SynopsisCodesLook ForDiagnostic PearlsDifferential Diagnosis & PitfallsBest TestsManagement PearlsTherapyReferences

View all Images (27)

Autoeczematization in Adult
Other Resources UpToDate PubMed

Autoeczematization in Adult

Contributors: Erin X. Wei MD, Amy Spizuoco DO, Jeffrey D. Bernhard MD, Susan Burgin MD
Other Resources UpToDate PubMed


Id reaction, also known as autoeczematization, secondary dermatitis, autosensitization dermatitis, and generalized eczema, occurs when eczema develops at sites not affected by a primary, inciting dermatosis. In adults, the primary dermatosis is typically allergic contact dermatitis with or without underlying stasis dermatitis, but id reaction is also seen in association with stasis dermatitis without allergic contact dermatitis, other forms of eczematous dermatitis, and inflammatory bullous tinea pedis. The reaction usually appears a few days to weeks after the primary dermatitis and can be severely pruritic. It shows a symmetric distribution and has a predilection for the palms, soles, and extensor surfaces of the upper extremities. All ages and populations, and both sexes, are equally affected.

Autoeczematization is thought to result from a lower threshold for developing an eczematous hypersensitivity reaction in patients with preceding or concurrent inflammatory processes of the skin. Memory T-cells are thought to play a role in the cases of id reaction associated with allergic contact dermatitis. In the case of tinea, id reaction can develop after the institution of effective therapy and can be mistaken for an allergic reaction to the medication.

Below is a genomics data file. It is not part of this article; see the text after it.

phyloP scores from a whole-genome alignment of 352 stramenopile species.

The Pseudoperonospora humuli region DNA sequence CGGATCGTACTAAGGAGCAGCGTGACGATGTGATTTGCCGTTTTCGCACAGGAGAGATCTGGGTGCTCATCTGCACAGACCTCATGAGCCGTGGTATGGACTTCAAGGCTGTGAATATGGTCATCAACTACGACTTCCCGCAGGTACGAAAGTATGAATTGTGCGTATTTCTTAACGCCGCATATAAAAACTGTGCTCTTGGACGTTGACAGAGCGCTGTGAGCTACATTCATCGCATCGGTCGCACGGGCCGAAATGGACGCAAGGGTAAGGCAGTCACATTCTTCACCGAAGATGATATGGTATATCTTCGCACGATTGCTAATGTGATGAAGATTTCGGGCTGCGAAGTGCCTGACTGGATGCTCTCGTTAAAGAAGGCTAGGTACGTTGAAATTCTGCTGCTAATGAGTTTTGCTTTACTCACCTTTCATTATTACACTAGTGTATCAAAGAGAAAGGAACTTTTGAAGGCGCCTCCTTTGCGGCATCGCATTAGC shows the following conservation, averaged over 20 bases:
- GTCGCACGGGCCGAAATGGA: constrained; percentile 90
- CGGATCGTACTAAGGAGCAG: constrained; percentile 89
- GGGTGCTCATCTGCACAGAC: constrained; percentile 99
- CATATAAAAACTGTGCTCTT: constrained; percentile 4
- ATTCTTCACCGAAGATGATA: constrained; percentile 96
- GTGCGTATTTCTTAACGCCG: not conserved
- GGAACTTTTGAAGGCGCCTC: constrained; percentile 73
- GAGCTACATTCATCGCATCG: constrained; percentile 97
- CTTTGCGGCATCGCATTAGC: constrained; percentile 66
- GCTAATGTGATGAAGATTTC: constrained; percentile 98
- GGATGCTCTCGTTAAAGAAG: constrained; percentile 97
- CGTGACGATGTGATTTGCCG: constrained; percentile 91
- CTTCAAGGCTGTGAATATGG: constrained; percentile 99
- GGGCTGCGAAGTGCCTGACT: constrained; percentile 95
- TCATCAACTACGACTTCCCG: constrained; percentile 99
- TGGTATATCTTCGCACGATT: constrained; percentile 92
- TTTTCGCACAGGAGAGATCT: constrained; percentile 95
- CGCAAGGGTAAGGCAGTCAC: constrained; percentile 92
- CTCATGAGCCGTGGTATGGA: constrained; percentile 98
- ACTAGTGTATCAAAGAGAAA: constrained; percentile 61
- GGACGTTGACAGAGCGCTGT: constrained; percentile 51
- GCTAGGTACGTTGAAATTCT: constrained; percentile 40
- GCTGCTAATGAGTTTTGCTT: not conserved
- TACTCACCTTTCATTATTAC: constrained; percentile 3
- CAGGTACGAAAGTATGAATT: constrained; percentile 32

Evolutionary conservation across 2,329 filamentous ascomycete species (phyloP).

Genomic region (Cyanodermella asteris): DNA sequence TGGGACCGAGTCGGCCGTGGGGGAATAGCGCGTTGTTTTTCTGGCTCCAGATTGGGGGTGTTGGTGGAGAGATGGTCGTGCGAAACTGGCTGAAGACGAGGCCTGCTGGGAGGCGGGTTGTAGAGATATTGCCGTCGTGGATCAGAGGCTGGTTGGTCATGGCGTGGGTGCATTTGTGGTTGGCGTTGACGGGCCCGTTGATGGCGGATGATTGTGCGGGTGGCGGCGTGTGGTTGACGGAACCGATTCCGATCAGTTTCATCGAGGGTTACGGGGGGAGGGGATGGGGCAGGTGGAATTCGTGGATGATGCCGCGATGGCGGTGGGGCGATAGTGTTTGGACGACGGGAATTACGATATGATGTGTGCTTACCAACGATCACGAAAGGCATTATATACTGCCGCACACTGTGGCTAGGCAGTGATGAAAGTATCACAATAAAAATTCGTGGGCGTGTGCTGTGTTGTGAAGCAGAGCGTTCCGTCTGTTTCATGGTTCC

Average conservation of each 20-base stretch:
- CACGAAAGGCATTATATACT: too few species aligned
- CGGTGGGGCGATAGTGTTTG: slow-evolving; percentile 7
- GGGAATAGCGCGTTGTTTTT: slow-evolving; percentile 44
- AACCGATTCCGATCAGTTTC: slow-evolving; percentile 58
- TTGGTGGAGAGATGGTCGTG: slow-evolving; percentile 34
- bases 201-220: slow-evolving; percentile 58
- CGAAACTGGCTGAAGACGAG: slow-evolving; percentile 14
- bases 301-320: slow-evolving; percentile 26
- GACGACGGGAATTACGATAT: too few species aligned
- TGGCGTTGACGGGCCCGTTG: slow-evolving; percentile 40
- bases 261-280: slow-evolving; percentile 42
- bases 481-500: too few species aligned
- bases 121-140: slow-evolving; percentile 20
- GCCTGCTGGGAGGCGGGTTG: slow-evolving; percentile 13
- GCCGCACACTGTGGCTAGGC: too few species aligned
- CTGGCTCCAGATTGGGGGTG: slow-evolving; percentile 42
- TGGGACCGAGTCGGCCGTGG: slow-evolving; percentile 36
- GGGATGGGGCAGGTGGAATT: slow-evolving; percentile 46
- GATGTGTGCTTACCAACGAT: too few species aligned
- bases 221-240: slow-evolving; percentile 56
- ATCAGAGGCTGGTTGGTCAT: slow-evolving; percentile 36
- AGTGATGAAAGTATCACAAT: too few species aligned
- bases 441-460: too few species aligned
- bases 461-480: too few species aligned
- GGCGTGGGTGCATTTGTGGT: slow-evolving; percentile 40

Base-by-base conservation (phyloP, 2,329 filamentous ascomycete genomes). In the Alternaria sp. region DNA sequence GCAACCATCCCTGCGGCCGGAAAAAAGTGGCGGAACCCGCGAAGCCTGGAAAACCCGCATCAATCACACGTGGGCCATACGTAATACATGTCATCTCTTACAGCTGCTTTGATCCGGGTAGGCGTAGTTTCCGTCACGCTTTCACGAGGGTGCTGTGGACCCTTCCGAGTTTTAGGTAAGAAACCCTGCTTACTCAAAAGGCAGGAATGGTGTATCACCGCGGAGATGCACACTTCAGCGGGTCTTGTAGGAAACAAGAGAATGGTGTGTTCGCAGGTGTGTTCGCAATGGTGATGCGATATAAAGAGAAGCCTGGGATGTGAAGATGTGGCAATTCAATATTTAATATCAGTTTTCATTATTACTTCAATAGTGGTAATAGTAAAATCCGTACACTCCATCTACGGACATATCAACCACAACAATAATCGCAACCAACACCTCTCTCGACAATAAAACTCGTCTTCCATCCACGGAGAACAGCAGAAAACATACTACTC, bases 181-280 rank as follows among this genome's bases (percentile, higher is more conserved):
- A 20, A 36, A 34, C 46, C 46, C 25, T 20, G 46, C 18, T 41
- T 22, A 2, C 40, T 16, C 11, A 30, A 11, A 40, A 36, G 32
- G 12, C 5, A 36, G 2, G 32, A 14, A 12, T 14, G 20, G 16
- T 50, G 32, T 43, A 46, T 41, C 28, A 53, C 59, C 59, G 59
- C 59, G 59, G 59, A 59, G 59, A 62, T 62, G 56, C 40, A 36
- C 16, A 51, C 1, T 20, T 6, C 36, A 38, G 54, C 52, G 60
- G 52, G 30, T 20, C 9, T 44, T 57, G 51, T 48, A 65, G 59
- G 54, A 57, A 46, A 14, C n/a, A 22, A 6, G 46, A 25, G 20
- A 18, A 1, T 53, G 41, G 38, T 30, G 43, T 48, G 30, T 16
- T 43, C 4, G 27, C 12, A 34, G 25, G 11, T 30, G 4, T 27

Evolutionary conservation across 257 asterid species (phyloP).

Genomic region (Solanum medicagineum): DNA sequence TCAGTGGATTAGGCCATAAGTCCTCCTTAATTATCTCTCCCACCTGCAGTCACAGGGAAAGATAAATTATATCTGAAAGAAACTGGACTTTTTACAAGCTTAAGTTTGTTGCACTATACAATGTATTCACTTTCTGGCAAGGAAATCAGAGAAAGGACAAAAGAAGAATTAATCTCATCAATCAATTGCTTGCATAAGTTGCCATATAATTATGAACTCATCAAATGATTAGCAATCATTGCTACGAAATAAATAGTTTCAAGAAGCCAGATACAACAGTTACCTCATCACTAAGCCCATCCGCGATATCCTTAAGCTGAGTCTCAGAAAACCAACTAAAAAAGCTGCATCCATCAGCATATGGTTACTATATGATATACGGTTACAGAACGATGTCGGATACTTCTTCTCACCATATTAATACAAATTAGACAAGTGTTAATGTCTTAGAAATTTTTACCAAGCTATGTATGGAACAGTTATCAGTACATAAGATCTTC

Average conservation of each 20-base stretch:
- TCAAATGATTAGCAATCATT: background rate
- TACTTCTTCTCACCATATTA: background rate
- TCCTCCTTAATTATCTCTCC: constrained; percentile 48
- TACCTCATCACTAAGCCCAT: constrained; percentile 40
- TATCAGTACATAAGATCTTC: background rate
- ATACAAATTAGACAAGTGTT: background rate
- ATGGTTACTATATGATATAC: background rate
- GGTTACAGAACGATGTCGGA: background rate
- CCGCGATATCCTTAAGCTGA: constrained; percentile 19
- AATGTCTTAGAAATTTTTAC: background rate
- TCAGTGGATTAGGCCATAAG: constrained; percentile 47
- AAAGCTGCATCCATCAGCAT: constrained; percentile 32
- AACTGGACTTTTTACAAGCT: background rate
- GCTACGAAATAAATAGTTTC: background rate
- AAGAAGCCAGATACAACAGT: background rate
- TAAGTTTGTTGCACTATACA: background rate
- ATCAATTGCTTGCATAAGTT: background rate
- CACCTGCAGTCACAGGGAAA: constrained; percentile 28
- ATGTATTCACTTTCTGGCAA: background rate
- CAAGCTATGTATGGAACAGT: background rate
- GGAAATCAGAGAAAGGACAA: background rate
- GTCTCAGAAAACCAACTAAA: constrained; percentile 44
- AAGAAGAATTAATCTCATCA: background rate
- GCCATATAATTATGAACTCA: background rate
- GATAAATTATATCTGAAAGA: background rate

L30.2 – Cutaneous autosensitization

3014005 – Id reaction

Look For

Subscription Required

Diagnostic Pearls

Subscription Required

Differential Diagnosis & Pitfalls

Differential diagnoses include rashes that can arise in a widespread or disseminated fashion:
  • Atopic dermatitis
  • Contact dermatitis (Allergic contact dermatitis, Irritant contact dermatitis) including airborne and textile dermatitis, or as a reaction to ingested allergens
  • Photoallergic dermatitis (see Allergic contact dermatitis, Drug-induced photoallergic reaction, Phytophotodermatitis)
  • Papular urticaria
  • Papulovesicular Pityriasis rosea
  • Polymorphous light eruption
  • Polymorphic eruption of pregnancy
  • Eczematous drug eruption
  • Cutaneous T-cell lymphoma

Best Tests

Subscription Required

Management Pearls

Subscription Required


Subscription Required


Subscription Required

Last Reviewed:02/03/2021
Last Updated:02/03/2021
Copyright © 2024 VisualDx®. All rights reserved.
Autoeczematization in Adult
A medical illustration showing key findings of Autoeczematization : Erythema, Fine scaly plaque, Scattered many, Pruritus
Clinical image of Autoeczematization - imageId=8915. Click to open in gallery.  caption: 'Widespread coalescing, deep red papules and plaques on the face, chest, and arms.'
Widespread coalescing, deep red papules and plaques on the face, chest, and arms.
Copyright © 2024 VisualDx®. All rights reserved.